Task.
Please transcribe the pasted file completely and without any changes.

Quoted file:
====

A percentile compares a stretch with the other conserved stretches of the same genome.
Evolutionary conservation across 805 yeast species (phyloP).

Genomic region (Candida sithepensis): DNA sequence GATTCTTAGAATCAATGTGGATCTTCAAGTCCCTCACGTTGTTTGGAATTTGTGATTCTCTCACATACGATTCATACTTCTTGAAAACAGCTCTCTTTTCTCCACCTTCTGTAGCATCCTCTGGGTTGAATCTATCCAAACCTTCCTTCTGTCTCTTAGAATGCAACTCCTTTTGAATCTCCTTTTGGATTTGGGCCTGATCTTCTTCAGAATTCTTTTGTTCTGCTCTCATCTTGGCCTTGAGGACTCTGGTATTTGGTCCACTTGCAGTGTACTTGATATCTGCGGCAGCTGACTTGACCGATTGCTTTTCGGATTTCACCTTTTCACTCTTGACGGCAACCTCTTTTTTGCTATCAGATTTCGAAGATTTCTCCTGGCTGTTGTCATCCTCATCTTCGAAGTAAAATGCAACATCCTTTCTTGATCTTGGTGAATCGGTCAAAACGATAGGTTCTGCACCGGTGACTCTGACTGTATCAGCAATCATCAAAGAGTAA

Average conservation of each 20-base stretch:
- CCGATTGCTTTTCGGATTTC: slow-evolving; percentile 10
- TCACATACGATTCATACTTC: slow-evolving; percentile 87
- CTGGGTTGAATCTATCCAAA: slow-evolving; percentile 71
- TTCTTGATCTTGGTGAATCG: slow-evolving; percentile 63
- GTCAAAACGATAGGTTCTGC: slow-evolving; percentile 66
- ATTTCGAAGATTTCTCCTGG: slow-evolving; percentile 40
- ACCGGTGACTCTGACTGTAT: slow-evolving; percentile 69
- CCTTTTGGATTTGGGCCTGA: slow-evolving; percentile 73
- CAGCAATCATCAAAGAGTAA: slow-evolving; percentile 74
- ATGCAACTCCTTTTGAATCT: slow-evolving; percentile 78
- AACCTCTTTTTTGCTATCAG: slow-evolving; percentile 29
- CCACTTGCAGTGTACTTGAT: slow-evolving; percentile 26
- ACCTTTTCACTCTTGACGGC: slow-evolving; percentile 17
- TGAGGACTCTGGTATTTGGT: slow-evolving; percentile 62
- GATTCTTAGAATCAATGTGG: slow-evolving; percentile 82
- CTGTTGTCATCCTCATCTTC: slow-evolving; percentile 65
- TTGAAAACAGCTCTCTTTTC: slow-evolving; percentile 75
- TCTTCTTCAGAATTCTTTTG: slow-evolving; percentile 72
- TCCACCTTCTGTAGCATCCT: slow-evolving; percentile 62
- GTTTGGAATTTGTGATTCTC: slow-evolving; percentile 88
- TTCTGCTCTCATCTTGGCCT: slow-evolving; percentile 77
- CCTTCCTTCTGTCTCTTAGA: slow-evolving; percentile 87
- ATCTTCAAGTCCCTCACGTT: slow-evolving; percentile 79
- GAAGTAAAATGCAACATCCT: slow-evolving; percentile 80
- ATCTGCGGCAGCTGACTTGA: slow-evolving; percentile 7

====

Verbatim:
A percentile compares a stretch with the other conserved stretches of the same genome.
Evolutionary conservation across 805 yeast species (phyloP).

Genomic region (Candida sithepensis): DNA sequence GATTCTTAGAATCAATGTGGATCTTCAAGTCCCTCACGTTGTTTGGAATTTGTGATTCTCTCACATACGATTCATACTTCTTGAAAACAGCTCTCTTTTCTCCACCTTCTGTAGCATCCTCTGGGTTGAATCTATCCAAACCTTCCTTCTGTCTCTTAGAATGCAACTCCTTTTGAATCTCCTTTTGGATTTGGGCCTGATCTTCTTCAGAATTCTTTTGTTCTGCTCTCATCTTGGCCTTGAGGACTCTGGTATTTGGTCCACTTGCAGTGTACTTGATATCTGCGGCAGCTGACTTGACCGATTGCTTTTCGGATTTCACCTTTTCACTCTTGACGGCAACCTCTTTTTTGCTATCAGATTTCGAAGATTTCTCCTGGCTGTTGTCATCCTCATCTTCGAAGTAAAATGCAACATCCTTTCTTGATCTTGGTGAATCGGTCAAAACGATAGGTTCTGCACCGGTGACTCTGACTGTATCAGCAATCATCAAAGAGTAA

Average conservation of each 20-base stretch:
- CCGATTGCTTTTCGGATTTC: slow-evolving; percentile 10
- TCACATACGATTCATACTTC: slow-evolving; percentile 87
- CTGGGTTGAATCTATCCAAA: slow-evolving; percentile 71
- TTCTTGATCTTGGTGAATCG: slow-evolving; percentile 63
- GTCAAAACGATAGGTTCTGC: slow-evolving; percentile 66
- ATTTCGAAGATTTCTCCTGG: slow-evolving; percentile 40
- ACCGGTGACTCTGACTGTAT: slow-evolving; percentile 69
- CCTTTTGGATTTGGGCCTGA: slow-evolving; percentile 73
- CAGCAATCATCAAAGAGTAA: slow-evolving; percentile 74
- ATGCAACTCCTTTTGAATCT: slow-evolving; percentile 78
- AACCTCTTTTTTGCTATCAG: slow-evolving; percentile 29
- CCACTTGCAGTGTACTTGAT: slow-evolving; percentile 26
- ACCTTTTCACTCTTGACGGC: slow-evolving; percentile 17
- TGAGGACTCTGGTATTTGGT: slow-evolving; percentile 62
- GATTCTTAGAATCAATGTGG: slow-evolving; percentile 82
- CTGTTGTCATCCTCATCTTC: slow-evolving; percentile 65
- TTGAAAACAGCTCTCTTTTC: slow-evolving; percentile 75
- TCTTCTTCAGAATTCTTTTG: slow-evolving; percentile 72
- TCCACCTTCTGTAGCATCCT: slow-evolving; percentile 62
- GTTTGGAATTTGTGATTCTC: slow-evolving; percentile 88
- TTCTGCTCTCATCTTGGCCT: slow-evolving; percentile 77
- CCTTCCTTCTGTCTCTTAGA: slow-evolving; percentile 87
- ATCTTCAAGTCCCTCACGTT: slow-evolving; percentile 79
- GAAGTAAAATGCAACATCCT: slow-evolving; percentile 80
- ATCTGCGGCAGCTGACTTGA: slow-evolving; percentile 7